While she settled into her new foster home, Alicia was referred to Mike Denning, a BCFS therapist, for counseling services. She was a 13-year-old middle school student when they first met. Over the years, Mike served as her guide and mentor.

“She was very angry and depressed in the beginning,” said Mike. “She was in a good foster home where she remained for several years, but was adamant that she did not want to be adopted. Like most kids, she longed to be with her biological parents, but that dream never came to fruition.”

After exhaustive searches by staff with the Department of Family and Protective Services (DFPS), Alicia’s biological father had finally been located. By then, Alicia was in high school. She remained hopeful that she could be adopted by her father, but when that fell through Alicia was understandably devastated.

Through it all, Mike and his counseling sessions were about the only constant in Alicia’s life. Occasionally, he’d talk about cases he’d witnessed in his career where someone overcame seemingly insurmountable heartbreak, to inspire Alicia to realize her own inner-strength.

“Mike would tell me stories of other young people he helped – how they made it through really tough situations,” said Alicia. “I’d think, it’s crazy how young they were when they went through that, and they still made something good of themselves and they still strive for their best.”

In high school, Alicia began to bond with a classmate and friend who offered her a place to stay, and ultimately something she hadn’t experienced for quite some time: a stable, loving family. Her friend’s family took her in and gave her guidance and support, with approval from DFPS. While Alicia thrived in her new home, her school attendance and grades improved drastically, as well.

After overcoming the grief of the failed adoption by her father, she opened up to the idea that she could build a different kind of forever family. In 2016, she was officially adopted – not in the exact way she’d hoped for as a teenager, but nonetheless, one that was significantly better for her wellbeing and future.

“My best friend’s mom formally adopted me! I’ve known her since freshman year of high school. It’s called an ‘adult adoption.’ Mr. Mike encouraged it… because I’ve been back and forth with different families, he thinks this is the right one for me.”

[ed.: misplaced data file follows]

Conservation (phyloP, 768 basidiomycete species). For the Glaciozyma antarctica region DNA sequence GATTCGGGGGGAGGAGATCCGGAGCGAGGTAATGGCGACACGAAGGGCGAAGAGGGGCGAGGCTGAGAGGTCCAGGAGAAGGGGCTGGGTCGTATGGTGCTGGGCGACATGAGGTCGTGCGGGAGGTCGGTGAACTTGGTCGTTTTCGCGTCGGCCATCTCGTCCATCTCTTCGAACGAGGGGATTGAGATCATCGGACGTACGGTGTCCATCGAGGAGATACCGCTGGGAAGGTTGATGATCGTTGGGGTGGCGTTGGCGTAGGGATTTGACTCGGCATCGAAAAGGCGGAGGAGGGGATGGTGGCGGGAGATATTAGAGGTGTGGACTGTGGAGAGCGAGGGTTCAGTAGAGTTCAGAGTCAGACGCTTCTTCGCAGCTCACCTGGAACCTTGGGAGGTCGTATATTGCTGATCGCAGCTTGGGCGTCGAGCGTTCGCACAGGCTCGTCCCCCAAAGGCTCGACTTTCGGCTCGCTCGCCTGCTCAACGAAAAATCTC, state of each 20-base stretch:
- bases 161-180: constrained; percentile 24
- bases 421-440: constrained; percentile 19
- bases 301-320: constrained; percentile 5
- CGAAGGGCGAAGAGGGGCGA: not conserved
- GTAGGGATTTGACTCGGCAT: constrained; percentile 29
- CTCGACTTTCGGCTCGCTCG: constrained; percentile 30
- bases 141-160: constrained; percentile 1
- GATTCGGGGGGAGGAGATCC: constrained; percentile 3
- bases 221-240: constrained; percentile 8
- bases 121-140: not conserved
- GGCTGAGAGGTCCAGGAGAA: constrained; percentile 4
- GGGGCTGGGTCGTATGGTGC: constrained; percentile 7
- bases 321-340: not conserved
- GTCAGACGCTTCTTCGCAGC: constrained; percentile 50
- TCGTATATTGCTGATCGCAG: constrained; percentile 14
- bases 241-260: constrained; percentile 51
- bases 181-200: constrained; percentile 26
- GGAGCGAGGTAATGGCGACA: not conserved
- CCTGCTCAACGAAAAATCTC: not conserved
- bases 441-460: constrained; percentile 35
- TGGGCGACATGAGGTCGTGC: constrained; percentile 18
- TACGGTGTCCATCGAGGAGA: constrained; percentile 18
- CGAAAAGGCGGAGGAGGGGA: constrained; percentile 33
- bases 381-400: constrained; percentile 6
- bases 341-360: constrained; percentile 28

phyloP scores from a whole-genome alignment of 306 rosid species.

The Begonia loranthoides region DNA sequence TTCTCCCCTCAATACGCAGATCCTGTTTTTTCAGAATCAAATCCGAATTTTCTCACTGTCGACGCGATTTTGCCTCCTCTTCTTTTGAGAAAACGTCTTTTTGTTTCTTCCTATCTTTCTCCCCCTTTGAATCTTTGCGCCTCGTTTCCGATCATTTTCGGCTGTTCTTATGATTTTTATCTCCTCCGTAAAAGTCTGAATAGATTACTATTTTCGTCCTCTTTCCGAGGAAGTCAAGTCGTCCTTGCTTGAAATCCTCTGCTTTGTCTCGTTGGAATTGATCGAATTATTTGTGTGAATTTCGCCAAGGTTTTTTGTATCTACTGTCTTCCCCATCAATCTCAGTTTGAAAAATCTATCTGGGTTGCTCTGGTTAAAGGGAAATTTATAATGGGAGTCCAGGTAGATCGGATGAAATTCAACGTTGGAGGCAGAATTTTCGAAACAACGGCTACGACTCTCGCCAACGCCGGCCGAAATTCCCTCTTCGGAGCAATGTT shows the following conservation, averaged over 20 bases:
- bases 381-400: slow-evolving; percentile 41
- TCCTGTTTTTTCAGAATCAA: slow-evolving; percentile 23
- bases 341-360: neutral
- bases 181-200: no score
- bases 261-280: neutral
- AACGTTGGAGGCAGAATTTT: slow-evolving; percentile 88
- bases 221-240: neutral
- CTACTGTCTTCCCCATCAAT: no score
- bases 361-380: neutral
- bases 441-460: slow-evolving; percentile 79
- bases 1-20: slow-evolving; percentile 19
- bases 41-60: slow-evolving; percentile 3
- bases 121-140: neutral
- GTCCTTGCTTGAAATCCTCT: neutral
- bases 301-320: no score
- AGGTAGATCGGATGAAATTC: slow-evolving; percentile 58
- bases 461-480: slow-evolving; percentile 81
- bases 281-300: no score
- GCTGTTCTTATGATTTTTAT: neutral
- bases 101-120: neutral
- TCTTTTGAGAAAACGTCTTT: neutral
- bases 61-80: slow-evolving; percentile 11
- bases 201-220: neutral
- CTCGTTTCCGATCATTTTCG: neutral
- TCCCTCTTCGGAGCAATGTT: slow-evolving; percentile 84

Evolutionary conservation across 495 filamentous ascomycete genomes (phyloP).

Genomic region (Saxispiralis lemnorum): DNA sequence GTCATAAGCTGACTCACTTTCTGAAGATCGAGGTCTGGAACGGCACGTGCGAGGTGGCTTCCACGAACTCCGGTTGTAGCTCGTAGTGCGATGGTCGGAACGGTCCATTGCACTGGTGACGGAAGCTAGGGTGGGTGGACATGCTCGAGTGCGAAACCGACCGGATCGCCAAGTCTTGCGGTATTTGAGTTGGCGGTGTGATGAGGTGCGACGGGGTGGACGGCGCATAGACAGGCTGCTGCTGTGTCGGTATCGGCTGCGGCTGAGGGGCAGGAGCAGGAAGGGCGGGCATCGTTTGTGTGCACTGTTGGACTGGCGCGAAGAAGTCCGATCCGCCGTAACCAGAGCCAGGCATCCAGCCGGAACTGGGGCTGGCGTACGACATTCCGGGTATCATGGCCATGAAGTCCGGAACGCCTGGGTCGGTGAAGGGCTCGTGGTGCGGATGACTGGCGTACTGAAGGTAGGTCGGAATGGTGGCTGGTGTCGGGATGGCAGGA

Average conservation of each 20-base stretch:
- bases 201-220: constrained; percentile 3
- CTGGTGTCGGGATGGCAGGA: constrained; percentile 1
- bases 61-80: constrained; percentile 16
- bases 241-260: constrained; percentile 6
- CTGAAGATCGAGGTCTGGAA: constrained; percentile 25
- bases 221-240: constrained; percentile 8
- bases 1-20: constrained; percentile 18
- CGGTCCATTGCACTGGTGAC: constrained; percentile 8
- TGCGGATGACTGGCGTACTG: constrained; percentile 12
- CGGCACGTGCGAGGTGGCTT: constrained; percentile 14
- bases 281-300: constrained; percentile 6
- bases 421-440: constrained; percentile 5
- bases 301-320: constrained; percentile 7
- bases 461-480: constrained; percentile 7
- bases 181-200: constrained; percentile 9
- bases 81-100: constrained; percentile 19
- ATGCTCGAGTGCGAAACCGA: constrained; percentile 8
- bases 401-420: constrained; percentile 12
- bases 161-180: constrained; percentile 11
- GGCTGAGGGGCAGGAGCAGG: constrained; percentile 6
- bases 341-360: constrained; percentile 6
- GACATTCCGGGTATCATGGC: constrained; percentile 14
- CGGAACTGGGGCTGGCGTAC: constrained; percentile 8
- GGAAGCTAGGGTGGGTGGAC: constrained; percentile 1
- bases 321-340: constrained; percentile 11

Today, Alicia lives in Atascosa, Texas with her best friend’s family, who she describes as more like a sister – especially now the adoption has been finalized.

“I had the distinct pleasure of witnessing Alicia transform from an angry and depressed adolescent, into a confident and driven young lady, in spite of the abuse she endured and the adverse situation she came from,” said Mike. “She has the continued support of a new family, and she’s finally hopeful and full of optimism. She aged out of the foster care system as a success story!”

Alicia recently graduated from Southwest High School and plans to attend Northwest Vista College in the fall, majoring in criminal justice. Her dream is to become a crime scene investigator, motivated by her love of science, anatomy, physiology and governmental affairs. Thankfully, this busy, working college student will have her best friend/sister by her side at Northwest Vista College when the two girls start school together in the fall.

Back in San Antonio where it all began, BCFS’ Mike Denning is always ready to provide Alicia support, even from afar.

“He is like family to me,” Alicia says of Mike. “He’s my go-to person now. He’s really excited about me going to school.”

Mike (apparently a Jack-of-all-trades) also happens to have worked as a parole and probation officer for 35 years before becoming a therapist with BCFS. With an experienced criminal justice professional as her longtime mentor and obliging study partner, she’s sure to excel in the criminal justice program.

“He’s offered to help me with my school work,” Alicia laughs, “and I’ll take him up on it!”

Young Women in Foster Care Lock In to Prepare for Adulthood

Photo: Tim Thomason

KERRVILLE, TX – Fifteen young women from the foster care system in San Antonio traveled to Kerrville with BCFS Health and Human Services staff to participate in the Preparation for Adult Living (PAL) Lock-In, an interactive event to help youth prepare for life after foster care.

The lock-in, a quarterly event hosted by BCFS Health and Human Services, is a 30-hour intensive version of the six-week PAL curriculum that teaches youth six life skills topics: personal/social relationships, health and safety, job readiness, housing and transportation, financial management, and life decisions and responsibilities. The goal of the lock-in is to help youth in foster care practice their life skills in real world scenarios, according to BCFS Program Director Rachael Fletcher.

“We want the youth to have all the skills they need to live independently, starting the day they are emancipated from foster care,” says Fletcher. “By practicing during lock-ins, they get a glimpse into adulthood – like how they’ll rent their first apartment, how they’ll cook for themselves, and how to make smart decisions and stay focused on their goals.”

Upon arrival Friday afternoon, the young women broke up into three workgroups, kicked off with some icebreaker activities, and each group was assigned a meal to prepare – breakfast, lunch or dinner. They all headed to the grocery store, with budgets in hand, to shop for nutritious ingredients for their assigned meal. After a lively cooking session in the BCFS Hill Country Resource Center kitchen, the young women cleaned up after themselves – another basic, yet important, part of the lesson, says Fletcher.